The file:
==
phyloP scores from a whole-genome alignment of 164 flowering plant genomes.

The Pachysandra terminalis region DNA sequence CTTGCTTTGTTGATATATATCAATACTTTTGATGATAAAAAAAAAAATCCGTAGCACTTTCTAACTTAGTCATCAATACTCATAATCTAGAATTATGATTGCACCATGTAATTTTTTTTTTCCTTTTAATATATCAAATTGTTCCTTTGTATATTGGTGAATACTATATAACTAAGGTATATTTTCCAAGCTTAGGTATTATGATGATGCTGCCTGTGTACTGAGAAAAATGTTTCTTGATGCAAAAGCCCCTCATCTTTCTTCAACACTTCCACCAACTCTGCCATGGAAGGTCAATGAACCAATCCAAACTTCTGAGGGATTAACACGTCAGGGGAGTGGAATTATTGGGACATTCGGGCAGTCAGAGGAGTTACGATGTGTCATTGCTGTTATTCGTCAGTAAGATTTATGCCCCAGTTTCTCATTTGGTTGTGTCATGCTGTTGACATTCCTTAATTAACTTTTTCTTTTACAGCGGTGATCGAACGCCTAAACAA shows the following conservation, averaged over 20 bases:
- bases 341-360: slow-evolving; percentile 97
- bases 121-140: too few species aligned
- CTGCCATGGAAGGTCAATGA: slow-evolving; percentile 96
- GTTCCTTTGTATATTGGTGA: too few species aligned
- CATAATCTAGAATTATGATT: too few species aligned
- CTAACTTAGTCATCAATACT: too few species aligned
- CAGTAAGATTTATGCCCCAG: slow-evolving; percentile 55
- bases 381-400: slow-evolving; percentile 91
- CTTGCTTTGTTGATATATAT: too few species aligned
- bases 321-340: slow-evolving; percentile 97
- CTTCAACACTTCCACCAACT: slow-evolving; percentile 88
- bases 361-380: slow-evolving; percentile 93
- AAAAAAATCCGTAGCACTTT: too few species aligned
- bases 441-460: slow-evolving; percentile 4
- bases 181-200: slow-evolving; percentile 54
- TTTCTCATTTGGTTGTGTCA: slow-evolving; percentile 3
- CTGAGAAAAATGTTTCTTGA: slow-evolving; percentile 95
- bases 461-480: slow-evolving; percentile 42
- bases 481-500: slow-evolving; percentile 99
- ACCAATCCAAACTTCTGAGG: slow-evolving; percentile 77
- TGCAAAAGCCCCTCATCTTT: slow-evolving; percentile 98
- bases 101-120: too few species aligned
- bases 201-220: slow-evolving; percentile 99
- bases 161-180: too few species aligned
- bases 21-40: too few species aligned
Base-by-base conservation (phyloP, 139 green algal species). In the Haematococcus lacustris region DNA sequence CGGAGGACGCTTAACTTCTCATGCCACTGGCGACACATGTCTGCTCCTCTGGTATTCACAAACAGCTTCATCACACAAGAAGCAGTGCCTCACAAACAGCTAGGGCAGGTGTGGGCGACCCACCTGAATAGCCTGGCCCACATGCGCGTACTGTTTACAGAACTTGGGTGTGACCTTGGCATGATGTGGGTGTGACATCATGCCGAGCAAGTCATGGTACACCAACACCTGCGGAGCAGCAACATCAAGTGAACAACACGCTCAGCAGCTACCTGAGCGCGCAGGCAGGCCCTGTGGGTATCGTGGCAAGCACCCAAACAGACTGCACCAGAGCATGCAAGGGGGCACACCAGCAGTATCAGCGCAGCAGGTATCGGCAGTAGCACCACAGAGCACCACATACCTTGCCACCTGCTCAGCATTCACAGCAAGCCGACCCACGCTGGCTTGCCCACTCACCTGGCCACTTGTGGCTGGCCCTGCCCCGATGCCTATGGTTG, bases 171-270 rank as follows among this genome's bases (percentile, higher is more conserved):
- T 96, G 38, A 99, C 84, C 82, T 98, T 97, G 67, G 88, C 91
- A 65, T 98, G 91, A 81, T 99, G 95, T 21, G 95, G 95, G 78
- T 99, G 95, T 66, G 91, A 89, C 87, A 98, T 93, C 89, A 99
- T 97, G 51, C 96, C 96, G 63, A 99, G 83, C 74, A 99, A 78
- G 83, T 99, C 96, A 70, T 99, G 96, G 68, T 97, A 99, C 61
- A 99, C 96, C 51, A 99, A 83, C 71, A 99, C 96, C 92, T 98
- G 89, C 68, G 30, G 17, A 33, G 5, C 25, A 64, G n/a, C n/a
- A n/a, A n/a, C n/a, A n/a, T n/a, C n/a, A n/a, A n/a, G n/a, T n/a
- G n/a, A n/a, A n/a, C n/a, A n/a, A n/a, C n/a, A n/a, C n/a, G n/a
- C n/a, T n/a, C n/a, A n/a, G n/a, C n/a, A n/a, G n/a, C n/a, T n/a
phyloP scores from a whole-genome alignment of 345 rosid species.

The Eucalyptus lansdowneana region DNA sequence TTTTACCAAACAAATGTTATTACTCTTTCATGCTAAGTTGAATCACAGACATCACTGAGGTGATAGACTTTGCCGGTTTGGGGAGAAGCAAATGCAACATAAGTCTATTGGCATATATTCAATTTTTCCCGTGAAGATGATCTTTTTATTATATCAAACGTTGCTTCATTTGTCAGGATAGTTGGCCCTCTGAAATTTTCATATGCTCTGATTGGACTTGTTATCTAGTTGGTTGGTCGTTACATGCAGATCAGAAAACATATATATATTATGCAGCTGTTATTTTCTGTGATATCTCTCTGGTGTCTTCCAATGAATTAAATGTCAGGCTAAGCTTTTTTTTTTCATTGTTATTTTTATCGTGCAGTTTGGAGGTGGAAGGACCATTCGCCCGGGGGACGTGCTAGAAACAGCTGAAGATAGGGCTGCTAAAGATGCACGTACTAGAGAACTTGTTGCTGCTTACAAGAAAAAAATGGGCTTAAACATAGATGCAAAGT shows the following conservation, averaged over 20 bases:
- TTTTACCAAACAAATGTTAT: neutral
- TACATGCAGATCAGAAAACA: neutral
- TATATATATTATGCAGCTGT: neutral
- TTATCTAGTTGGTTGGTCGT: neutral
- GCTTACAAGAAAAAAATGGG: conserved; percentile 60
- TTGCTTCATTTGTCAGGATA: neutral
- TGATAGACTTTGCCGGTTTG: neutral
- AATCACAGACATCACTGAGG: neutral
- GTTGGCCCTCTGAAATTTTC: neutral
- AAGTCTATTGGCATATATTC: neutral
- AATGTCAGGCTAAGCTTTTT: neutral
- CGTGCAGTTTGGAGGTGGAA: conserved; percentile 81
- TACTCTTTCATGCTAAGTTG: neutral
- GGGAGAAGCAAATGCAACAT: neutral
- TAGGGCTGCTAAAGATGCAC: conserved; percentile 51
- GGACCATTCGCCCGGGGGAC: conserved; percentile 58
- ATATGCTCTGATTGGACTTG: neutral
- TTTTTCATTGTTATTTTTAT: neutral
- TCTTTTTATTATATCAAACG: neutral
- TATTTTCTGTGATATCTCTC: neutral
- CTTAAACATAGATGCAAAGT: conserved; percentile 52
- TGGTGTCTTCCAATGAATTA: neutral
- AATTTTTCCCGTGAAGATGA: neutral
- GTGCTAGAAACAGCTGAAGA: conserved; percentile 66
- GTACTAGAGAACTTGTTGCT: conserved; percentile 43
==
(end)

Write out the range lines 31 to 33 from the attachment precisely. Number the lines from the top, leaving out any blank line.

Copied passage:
- T 99, G 95, T 66, G 91, A 89, C 87, A 98, T 93, C 89, A 99
- T 97, G 51, C 96, C 96, G 63, A 99, G 83, C 74, A 99, A 78
- G 83, T 99, C 96, A 70, T 99, G 96, G 68, T 97, A 99, C 61